You could also place their favorite toys on the floor to increase interaction with the environment from a belly-down position.
Show The Baby That Tummy Time Is Fun
Tummy time is generally a scary experience for some babies. But getting on the ground with them as you play with toys together can create an assurance that it’s safe and they can do it too.
If you think that you’ve done everything possible but the baby still hates the idea of being tummy down, don’t stress but don’t give up too. Even a minute of tummy time is good to start with. You could also take a breather by taking a day or two off and then trying again.
As long as you try it when your baby is happy and playful, the chances are that she’ll soon buy the idea and engage positively.
More tips how to make the tummy time more interesting for the baby in this article.
Importance Of Tummy Time To Baby’s Development
The American Academy of Pediatrics says that placing the baby belly-down increases the risk of SIDS. But they also advise ensuring that the baby spends a good amount of time on this position every day. So, what benefits does tummy time has on the infant’s development?
Prevents The Risk Of Flat Spots
The fact that the back sleeping position is touted as the best for infants means that they could remain in this position for up to 15 hours. This is made even worse by the increased use of swings, carriers, and infant car seats.
This increases the chances of the baby developing flat spots at the back of the head. Placing babies on their belly for a few minutes and frequently throughout the day minimizes this risk significantly.
Encourages Them To Work Their Muscles
While sleeping on their back, babies are less likely to engage most of their muscles, especially during the first 3 months.
By resting them on their bellies while awake, they are technically forced to make use of their neck, hand, legs, and back muscles for stability and support.
This greatly helps in developing and strengthening these muscles and also prepares them for further activities such as rolling over.
It’s A Precursor To Crawling
Placing the babies to play on their belly from zero to three months is often cited as a crucial step towards crawling.
In addition to strengthening their back, arms, and trunk muscle strength, plenty of tummy time also helps babies to develop the confidence to push up on all fours thereby making it easy to reach for toys.
Tummy Time: What Studies Say About it
Ever since the American Academy of Pediatrics started the Back to Sleep Tummy to Play campaign, a lot of studies have been conducted to assess the impacts that this could have on the babies’ development.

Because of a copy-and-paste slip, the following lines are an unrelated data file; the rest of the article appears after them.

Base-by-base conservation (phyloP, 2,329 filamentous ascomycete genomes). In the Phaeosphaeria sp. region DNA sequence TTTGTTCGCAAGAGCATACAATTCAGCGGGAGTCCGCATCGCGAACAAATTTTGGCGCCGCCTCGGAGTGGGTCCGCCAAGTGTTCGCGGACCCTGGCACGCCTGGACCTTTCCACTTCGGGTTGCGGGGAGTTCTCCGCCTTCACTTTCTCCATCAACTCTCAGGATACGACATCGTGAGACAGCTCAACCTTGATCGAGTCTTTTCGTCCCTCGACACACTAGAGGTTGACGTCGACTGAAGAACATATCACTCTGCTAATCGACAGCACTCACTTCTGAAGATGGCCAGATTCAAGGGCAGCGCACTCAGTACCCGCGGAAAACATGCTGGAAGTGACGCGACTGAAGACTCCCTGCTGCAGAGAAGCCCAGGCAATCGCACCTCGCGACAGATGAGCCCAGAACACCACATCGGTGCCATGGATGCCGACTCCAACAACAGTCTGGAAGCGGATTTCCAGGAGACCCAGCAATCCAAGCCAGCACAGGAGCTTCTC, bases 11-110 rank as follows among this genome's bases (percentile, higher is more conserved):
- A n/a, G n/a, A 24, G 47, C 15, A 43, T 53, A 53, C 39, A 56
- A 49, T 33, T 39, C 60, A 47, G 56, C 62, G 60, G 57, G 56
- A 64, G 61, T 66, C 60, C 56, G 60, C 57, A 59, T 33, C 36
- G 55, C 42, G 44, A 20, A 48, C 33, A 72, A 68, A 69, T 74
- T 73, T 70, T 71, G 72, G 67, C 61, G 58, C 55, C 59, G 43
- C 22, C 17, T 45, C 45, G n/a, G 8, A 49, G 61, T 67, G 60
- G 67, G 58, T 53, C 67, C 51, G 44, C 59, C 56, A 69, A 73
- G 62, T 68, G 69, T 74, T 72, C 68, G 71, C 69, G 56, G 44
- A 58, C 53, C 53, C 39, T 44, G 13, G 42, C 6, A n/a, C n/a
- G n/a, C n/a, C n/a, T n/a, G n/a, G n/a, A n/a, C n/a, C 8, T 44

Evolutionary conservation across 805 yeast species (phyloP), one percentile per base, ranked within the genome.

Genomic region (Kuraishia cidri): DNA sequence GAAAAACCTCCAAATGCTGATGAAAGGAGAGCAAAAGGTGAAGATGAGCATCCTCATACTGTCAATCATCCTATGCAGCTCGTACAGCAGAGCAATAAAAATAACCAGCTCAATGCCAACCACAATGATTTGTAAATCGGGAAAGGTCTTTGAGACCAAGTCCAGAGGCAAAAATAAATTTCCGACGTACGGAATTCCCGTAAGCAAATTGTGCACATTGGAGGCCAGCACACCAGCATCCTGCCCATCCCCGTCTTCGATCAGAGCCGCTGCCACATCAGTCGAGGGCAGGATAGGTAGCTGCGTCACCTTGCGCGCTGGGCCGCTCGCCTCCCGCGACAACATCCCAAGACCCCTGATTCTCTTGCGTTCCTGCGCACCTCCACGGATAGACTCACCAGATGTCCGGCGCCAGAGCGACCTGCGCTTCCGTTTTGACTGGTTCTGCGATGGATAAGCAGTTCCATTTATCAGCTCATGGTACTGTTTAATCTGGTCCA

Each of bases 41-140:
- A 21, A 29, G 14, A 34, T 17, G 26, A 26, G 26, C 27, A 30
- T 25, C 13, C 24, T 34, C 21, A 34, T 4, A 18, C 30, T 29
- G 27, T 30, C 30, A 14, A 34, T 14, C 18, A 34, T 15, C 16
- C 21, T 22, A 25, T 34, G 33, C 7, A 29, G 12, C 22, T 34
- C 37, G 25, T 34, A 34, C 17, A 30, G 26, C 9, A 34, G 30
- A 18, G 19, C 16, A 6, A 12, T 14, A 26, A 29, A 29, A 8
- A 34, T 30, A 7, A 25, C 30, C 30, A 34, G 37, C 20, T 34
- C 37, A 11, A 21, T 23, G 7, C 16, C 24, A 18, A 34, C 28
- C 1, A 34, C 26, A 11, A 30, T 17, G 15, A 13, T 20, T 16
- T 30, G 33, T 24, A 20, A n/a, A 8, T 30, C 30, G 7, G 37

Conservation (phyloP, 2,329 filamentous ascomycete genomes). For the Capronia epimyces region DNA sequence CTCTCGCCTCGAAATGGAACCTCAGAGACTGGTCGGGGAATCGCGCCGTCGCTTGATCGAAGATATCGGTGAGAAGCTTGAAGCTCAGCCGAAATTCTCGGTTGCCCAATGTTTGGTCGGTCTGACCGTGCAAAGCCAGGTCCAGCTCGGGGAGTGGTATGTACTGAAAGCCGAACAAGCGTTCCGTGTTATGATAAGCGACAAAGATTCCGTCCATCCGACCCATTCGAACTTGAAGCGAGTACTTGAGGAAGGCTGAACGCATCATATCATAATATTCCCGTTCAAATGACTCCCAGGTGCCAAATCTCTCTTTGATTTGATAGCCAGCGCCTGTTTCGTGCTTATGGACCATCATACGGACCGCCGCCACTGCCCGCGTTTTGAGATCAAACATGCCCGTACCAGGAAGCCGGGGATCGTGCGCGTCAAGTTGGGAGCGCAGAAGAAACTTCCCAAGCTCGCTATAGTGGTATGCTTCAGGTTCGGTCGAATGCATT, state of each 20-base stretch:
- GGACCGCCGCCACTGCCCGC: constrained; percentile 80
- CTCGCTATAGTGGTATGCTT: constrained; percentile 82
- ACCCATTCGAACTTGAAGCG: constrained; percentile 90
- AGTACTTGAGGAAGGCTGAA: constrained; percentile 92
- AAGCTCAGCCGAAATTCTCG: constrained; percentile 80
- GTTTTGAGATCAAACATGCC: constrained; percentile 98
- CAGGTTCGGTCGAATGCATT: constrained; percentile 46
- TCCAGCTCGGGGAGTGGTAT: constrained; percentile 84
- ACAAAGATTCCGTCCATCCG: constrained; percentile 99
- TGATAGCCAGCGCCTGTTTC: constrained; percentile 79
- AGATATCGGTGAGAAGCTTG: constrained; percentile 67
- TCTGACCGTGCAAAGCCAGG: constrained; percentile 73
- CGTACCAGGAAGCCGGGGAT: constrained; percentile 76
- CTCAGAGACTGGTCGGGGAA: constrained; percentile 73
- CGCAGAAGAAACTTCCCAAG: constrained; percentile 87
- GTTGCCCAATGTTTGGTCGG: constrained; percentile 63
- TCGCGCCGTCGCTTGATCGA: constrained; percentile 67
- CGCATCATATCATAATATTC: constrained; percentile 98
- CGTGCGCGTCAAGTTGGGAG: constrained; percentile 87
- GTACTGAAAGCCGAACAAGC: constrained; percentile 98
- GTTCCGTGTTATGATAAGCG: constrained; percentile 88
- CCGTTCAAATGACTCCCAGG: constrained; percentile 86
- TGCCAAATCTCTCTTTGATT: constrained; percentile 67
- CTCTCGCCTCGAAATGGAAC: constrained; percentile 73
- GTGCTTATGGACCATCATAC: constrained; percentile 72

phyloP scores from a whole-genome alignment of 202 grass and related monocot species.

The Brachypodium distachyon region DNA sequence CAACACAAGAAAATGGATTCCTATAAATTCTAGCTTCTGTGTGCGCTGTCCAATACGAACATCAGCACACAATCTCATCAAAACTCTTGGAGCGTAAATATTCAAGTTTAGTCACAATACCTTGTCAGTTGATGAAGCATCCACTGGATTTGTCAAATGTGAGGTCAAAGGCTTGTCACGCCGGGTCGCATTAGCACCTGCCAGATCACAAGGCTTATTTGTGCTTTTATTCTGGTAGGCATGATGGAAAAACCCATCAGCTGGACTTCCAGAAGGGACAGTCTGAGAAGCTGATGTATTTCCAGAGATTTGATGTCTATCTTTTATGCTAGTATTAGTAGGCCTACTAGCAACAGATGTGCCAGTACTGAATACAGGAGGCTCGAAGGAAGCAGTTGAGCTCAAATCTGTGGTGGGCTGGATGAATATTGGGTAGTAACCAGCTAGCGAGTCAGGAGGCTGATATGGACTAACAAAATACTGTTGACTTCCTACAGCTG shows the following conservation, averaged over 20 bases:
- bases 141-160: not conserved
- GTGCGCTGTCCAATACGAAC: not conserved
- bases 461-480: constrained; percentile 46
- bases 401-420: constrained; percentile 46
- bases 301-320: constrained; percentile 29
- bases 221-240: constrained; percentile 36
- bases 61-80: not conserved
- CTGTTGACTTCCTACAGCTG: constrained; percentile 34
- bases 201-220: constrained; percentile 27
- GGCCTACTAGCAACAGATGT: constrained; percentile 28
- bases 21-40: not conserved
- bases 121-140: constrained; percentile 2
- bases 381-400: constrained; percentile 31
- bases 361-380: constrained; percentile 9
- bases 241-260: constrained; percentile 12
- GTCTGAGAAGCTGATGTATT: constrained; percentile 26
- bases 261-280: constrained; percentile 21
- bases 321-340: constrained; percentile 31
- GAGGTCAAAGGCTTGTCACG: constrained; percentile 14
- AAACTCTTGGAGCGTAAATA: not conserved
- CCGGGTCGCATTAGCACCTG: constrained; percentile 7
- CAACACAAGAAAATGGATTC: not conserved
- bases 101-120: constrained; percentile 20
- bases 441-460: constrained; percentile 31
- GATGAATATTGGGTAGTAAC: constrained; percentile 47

John M. Graham, MD, ScD – a pediatrician for more than 35 years has done extensive research on infant sleeping position and effects on skull deformations particularly brachycephaly and dolichocephaly.
Brachycephaly is when the head is flat at the back and wide at the center. A dolichocephalic head, on the other hand, is flat at the back but long towards the face.
One way of differentiating between these two skull deformities is determining the cephalic index (CI). This is measured by dividing the width of the head by the length and then multiplying the result by 100 ((W/L) x 100%).
A normal head should have a cephalic index (CI) of between 76% and 81%. Brachycephalic heads have a CI of above 81% while dolichocephalic ones have a score of less than 76%.
In one his works entitled “Tummy Time is Important“, John Graham says that in cultures that put their babies to sleep in supine sleeping position (back), cases of brachycephaly are higher than those that mostly prefer prone (stomach) infant sleeping position.
On this note, he says that positional brachycephaly is a sign that parents are not giving their infants enough tummy time.
He adds that while the back to sleep campaign has successfully reduced the risk of SIDS by half, it is essential to place babies on the stomach whenever they are awake. He says that this will not only reduce the risk of skull deformities, but it will also sharpen their motor skills and encourage full neck rotation.
Studies On Non-Compliant Babies
Despite the widely documented benefits of tummy time, it often evokes lots of tears and non-compliance among most infants.
One study published in the Journal of Applied Behavior Analysis aimed at identifying the effects of introducing a preferred stimulus on the baby’s behavior during tummy time.
The participant in this study was Meadow, a 7-month-old girl, born at 33 weeks with no perinatal complications. The researchers analyzed and found her gross motor skills, cognitive development, and general physical growth to be typical for infants her age.
The study involved placing the baby on her tummy and allowing her access to her favorite stimulating object (an infants’ video playing on a laptop) during the observations only.
The observations happened at the child’s home and only when she didn’t have negative vocalizations such as whining and crying.
This study found out that, when the infant was placed tummy down without the stimulating object, her negative vocalization was 74.8% while the mean percentage time of head elevation was 28.1%.
When the stimulating object was introduced, negative vocalization immediately reduced to 0% and the mean percentage of head elevation shot to 81.7%.
In the subsequent observations, the mean percentage of negative vocalizations during tummy time without stimulus was 53.9% (slightly lower than the initial recording) and an elevated head mean percentage of 52.2%.
Finally, when the stimulus was reintroduced, the mean negative vocalizations reduced to zero again, while the mean percentage of head elevation rose to 83.6%.
This study illustrates that non-compliant kids can be introduced to tummy time by presenting a stimulating object. It also shows that the behavior of these kids improves with persistence.
Graham Jr, John M. “Tummy time is important.” Clinical Pediatrics 45.2 (2006): 119-121.
Kadey, Heather J., and Henry S. Roane. “Effects of access to a stimulating object on infant behavior during tummy time.” Journal of applied behavior analysis 45.2 (2012): 395-399.
Task Force on Sudden Infant Death Syndrome. “SIDS and other sleep-related infant deaths: Updated 2016 recommendations for a safe infant sleeping environment.” Pediatrics 138.5 (2016).
Please keep in mind that this article IS NOT a medical advice. The purpose of this article is informative. It is an overview of recent studies on the subject of tummy time and its effects on baby’s development. It’s not a substitute for consultation with a pediatrician. Always consult your health concerns and decisions with your doctor.